PART ONE“As I was arriving at the conclusion of my shadow's self-concluding, I was unwarrantably misplaced amidst the other antiquated manila-coloured folders by a rather uncomely and brazen chap! Imagine my completely complicated rantings, not to mention the fervour brought on by this little scenario of my shadow. Oh, you should definitely meet her, she's positively concrete in her lucidity. In fact I'm quite of the mind that you'd interact infamously! But to return to the insights of the tall men with the reddest beards, I was in a state of fractured euphoria. The stiff pages were peeling down all around, but solely in the study. It was UTTER perplexity! As I sought to overcome this hill of towering forks, or maybe they were sporks, I don't remember, I was besieged by the most unlikely of antagonists: a tawny gazelle. It's inset, azure eyes sped through me as if I had been gunned down by a microscopic version the largest ultra-death ray of loneliness the universe, and a scant few galaxies outside it, has ever seen in the 18 seconds of it's existence on the astral 747 commercial plane. I knew it's thoughts, and it knew mine - which didn't help the situation as neither of us could understand said thoughts.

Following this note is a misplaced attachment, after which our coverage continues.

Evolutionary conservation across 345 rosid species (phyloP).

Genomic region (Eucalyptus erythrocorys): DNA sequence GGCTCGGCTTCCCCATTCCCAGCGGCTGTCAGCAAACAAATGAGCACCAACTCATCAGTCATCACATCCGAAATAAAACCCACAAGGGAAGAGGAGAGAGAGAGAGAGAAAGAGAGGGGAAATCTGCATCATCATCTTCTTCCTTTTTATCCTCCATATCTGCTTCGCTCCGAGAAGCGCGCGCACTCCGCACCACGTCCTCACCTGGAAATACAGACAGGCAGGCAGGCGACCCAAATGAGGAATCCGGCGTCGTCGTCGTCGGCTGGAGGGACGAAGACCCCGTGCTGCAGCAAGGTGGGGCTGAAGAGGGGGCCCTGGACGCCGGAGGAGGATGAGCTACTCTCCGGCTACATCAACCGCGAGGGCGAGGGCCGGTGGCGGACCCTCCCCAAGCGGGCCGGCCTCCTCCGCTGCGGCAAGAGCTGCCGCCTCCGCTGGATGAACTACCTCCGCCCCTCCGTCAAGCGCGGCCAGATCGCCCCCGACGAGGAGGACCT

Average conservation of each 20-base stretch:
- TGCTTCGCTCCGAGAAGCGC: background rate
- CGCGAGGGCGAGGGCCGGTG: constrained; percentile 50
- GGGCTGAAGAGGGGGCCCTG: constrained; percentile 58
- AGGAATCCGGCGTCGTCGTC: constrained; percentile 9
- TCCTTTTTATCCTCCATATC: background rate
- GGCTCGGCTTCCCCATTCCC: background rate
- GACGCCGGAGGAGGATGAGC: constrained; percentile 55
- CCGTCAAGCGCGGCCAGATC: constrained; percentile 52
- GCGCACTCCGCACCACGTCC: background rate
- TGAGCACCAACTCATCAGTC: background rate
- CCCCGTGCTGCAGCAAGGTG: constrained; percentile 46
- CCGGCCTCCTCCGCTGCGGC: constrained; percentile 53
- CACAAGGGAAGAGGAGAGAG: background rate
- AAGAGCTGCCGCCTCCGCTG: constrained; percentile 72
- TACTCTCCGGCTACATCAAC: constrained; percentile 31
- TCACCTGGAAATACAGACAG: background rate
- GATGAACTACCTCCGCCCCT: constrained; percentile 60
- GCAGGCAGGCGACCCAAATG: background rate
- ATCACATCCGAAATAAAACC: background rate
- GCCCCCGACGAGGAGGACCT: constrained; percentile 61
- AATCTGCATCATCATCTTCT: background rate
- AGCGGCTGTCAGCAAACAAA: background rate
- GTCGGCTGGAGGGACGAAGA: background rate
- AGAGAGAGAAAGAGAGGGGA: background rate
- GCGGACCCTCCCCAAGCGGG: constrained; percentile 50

“But a young woman behind me sneezed, and a very intricate and delicate sneeze at that. She had ventured hundreds of kilometres from the safety of her cherished big-time university, the type that produced the lowliest of the vilest rot that can be disclosed in these turquoise days. Yes, she was to be a lawyer. She had come from a small triple-parent home, the splendid glistening waterfall of a dwarven marine biologist, an incredibly attractive smokin' hot corporate CEO who was a volcanologist in her spare time, and a dominatrix. Life had been reasonably respecting of her, and she had held sway over many a fabled disc-jockey. She spent an ascertainable amount of minute seasons among the others of the town. May all that is simply atrocious befall Mr. Henry, and his waltzing unclothed across his yard! Bless his shins! Indeed, all was as it should have been, as evidenced by the colouring books. Until that one single day. Thursday. A day like any other, though all were deceived (except the sanitary department, who were able to see through the bullshit). She was just heading toward the casino when, out of the glowing shrubbery, an elf appeared! She had always thought she would be prepared for this kind of thing, but it was not so this day. Paralysed in the swoon of it's indifference, she could do naught but stare at the increasing translucency of it's essence. The finely drawn eyebrows arched above the flashing aqua eyes as it approached her. Sheer terror. A hundred thousand aphids descending from her temples down her perfect, pale skin. She knew. It was about to happen. Now. Why, of all the times? Why now? And then it was there upon her. A stream of silvery tendrils of energy arced through her body as the elf took it away from her. The moment seemed to last an eternity, a mixture of the lowest low and the highest high. It was exhilarating and what could only be described as orange. And in an instant, it was over. The elf gliding away; she, left there in a state of pure undulating staticity. As the thing left her field of vision, she regained sway over the mechanics of her parts. She fell to the foam of the path and began to weep tears of laughter. Never had she experienced a more traumatizing plot twist. Minutes passed before her strength returned and arms reached down to pull her up. She thanked the good Samaritan who had helped her to her feet, and set off on her personal journey. None before her had ever attempted this, not even in the time of Gurmot Ehltnivac. Despite this, she was an ever burning flame of golden determination, presentable to any circumstance.